Drug abuse is a thorny issue that bedevils every society and causes serious concern to its government due to the devastating consequences, it has on the development of a nation and wellbeing of its citizens. Although drug is abused in almost all the countries of the world, it tends to be more prevalent in certain countries, which invariably makes such countries more susceptible to crime. Countries like Venezuela, Malaysia, Columbia, South Africa and of course Nigeria are notorious for drug peddling and drug related crimes. The issue of drug abuse has become very endemic in a developing country like Nigeria, which is bedeviled with all forms of socioeconomic challenges ranging from insecurity (kidnapping, herdsmen attacks, and banditry), poverty, low standard of education, nepotism and many others.
The fact remains that there is a thin line between drug use and drug abuse, which makes it very easy for people, particularly the youths to become vulnerable to the later. Before delving into factors that predispose young people to crime, its consequences and prevention, it is very pertinent at this juncture, to look at the meaning and differences between drug use and drug abuse.
Simply put, drug use is the intake of drugs or medication based on the prescription of a qualified medical practitioner, while drug abuse is the use of drugs without the prescription of a qualified Medical Practitioner. The truth is that some of the commonly abused drugs often times are not even illegal drugs such as; Psychoactive drugs (psychedelics and hallucinogens) and opioids (pain killers) like some people often think, but rather are common over the counter medications like cough syrup and simple analgesics. Some people even resort to very gross and unhealthy form of behaviour to “get high” such as; sniffing of pit toilet very early in the morning or sniffing of dirty gutter. Addiction to certain over the counter medication as aforementioned, has led to the ban of medications like Codeine and Tramadol by the Nigerian government, yet this has in no way curbed the prevalence of drug/substance abuse. On the contrary, it has made most addicts to apply their ingenuity to more harmful means of consuming the already banned substances, such as mixing them (illegal drugs) with fermented urine or with common drinks (La Casera and Zobo drink), in such a manner that it could not be easily detected by law Enforcement Officials.
The reason for such “ingenuity” can be attributed to the fact that many people, including the Nigerian government tend to be suffering from the bird ostrich phenomenon. We tend to be more concerned with addressing the symptoms of thorny national issues, instead of dealing with the real situation once and for all.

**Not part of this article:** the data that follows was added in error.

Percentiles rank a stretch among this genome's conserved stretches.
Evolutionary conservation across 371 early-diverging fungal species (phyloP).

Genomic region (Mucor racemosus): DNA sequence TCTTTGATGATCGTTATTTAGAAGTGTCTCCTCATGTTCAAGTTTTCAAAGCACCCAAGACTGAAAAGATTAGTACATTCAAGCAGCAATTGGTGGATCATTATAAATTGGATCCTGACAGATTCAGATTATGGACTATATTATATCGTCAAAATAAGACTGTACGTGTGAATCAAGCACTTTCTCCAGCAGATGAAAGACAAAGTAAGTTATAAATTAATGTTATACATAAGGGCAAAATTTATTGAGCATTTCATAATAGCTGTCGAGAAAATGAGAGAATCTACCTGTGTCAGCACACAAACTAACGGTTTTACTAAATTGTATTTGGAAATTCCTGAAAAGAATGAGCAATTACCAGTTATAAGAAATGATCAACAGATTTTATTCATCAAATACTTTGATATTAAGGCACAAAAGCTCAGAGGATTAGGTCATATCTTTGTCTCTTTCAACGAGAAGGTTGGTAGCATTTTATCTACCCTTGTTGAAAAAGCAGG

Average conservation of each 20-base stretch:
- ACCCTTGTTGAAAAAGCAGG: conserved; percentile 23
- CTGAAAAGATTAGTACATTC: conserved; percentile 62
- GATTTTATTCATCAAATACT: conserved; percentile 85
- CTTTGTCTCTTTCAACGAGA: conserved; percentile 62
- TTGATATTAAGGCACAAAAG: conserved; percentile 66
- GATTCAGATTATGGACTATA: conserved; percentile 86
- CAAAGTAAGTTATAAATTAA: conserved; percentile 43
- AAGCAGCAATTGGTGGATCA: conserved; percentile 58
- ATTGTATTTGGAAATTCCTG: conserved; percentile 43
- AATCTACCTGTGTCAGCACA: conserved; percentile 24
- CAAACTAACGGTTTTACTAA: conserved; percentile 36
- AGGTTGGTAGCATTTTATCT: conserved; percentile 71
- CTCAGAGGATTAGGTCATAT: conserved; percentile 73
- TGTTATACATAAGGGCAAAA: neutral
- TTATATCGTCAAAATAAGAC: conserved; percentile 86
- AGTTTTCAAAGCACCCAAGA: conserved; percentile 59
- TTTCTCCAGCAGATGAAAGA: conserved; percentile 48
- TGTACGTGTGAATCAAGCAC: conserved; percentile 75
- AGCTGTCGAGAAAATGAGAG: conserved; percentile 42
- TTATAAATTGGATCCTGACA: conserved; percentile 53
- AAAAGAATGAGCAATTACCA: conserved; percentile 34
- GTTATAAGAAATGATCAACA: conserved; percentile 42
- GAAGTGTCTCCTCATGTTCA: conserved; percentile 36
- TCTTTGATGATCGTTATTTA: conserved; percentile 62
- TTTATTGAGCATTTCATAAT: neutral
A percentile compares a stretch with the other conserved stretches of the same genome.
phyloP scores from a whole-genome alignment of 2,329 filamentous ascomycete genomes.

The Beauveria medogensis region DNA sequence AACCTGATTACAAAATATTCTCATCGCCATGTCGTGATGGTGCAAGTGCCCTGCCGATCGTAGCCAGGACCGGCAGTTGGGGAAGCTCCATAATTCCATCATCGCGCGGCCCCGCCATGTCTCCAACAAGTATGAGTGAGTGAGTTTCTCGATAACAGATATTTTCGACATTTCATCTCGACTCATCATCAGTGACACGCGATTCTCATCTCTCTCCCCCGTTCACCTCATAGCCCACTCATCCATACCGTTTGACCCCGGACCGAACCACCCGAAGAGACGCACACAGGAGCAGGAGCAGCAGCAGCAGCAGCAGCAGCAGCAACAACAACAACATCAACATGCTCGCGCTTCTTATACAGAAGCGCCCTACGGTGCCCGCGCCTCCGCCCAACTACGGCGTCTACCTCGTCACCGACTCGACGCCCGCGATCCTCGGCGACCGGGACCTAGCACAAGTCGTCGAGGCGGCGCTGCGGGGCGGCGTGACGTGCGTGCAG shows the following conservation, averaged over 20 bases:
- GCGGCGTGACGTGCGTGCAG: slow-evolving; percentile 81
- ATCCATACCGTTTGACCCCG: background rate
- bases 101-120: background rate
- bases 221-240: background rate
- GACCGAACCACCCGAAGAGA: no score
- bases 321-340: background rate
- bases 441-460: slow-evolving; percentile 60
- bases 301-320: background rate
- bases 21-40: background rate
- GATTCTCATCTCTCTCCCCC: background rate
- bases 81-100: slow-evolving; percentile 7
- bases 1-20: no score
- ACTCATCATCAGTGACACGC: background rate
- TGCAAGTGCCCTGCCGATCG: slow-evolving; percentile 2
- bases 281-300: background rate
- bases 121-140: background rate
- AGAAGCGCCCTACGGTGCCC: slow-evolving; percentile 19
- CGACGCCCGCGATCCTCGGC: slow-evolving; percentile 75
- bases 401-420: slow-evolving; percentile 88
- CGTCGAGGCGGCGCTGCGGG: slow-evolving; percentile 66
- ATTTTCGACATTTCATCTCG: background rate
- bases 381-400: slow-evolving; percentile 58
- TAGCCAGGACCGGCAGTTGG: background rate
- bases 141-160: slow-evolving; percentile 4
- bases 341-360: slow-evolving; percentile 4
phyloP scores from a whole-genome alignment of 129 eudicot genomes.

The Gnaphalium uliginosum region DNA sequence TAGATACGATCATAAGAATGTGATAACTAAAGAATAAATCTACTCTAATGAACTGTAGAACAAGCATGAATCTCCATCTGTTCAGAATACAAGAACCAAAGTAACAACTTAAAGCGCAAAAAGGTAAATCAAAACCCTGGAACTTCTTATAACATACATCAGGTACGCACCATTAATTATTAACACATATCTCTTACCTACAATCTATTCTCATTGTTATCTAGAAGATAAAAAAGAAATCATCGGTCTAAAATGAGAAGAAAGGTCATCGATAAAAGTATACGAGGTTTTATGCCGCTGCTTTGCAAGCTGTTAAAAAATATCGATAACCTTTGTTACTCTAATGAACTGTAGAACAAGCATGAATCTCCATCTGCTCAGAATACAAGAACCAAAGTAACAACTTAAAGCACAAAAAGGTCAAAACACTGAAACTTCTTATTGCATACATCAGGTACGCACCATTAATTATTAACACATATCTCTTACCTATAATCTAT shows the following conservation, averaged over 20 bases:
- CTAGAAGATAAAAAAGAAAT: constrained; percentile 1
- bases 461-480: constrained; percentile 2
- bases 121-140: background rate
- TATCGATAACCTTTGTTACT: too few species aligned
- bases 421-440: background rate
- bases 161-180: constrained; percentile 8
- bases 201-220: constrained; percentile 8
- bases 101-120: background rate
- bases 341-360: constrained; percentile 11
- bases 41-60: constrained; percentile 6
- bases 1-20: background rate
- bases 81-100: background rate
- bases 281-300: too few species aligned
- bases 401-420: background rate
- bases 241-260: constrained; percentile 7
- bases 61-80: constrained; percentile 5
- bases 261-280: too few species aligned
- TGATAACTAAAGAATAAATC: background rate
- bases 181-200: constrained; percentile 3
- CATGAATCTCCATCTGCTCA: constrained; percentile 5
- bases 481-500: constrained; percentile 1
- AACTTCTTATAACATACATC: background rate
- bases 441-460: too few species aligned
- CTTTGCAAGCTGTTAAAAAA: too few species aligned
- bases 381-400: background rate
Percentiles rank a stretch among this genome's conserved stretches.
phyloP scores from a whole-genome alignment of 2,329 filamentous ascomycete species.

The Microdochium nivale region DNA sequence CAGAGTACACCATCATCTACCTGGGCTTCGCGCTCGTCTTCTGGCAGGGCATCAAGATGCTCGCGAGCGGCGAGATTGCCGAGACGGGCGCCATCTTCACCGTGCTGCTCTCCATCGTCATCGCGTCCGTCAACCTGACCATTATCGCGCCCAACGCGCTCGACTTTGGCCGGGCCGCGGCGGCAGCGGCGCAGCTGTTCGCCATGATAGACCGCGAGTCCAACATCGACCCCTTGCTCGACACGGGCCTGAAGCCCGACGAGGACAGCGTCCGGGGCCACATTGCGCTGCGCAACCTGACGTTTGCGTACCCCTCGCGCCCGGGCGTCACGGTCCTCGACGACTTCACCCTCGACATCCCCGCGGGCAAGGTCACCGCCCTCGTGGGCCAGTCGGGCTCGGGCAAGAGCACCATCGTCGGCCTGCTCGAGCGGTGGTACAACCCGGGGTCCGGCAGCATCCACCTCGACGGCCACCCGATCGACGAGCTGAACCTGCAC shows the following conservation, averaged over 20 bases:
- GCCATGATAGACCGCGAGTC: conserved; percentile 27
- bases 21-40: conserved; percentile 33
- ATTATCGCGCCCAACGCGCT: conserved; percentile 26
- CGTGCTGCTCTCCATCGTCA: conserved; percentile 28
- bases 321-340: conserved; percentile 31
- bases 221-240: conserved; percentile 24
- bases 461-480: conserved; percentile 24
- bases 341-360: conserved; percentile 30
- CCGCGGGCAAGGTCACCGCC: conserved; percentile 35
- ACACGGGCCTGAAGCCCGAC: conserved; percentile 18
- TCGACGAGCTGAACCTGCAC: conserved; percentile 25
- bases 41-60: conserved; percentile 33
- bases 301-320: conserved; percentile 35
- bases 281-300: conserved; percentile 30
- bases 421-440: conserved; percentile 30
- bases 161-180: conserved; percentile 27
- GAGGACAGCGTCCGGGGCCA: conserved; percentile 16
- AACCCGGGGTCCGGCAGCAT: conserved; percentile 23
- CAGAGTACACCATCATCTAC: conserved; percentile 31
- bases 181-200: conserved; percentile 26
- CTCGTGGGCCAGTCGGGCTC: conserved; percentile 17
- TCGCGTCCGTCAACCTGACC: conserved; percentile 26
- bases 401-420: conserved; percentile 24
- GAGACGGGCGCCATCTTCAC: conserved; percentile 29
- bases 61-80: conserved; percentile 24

The issue of curbing the prevalence of drug/substance abuse is more than banning a few substances that are easily abused, it extends to understanding what predisposes people to abuse drugs and coming up with policies that could help to effectively curb it. Among the many factors that predispose people to drug abuse include genetic and environmental factors.
1. Genetic Factor: This is one of the factors that could lead to drug abuse. Numerous studies have shown that children of parents who abuse drugs are more likely to abuse drugs as well, since drug abuse has been known to run in families. Even though having parents that abuse drugs puts a child at risk, a child may still grow up without necessarily having to abuse drugs, giving the right psychosocial support.
2. Environmental factors: One of the environmental factors that could lead to drug abuse is
• Peer influence. Peer influence determines to a large extent how people abuse drugs, especially young people. Sometimes young people are compelled to abuse drugs in order not to appear strange among their peers. Through the pressure they get from peers and friends, some of them end up using drugs as aforementioned and once they do, the likelihood of continuing with it is quite high and they could become addicted to it in the long run.
• Also stress is another environmental factor that could lead to drug abuse. When people are faced with overwhelming challenges at work or home, it could make them vulnerable to drug/substance abuse, which they often resort to as a coping mechanism.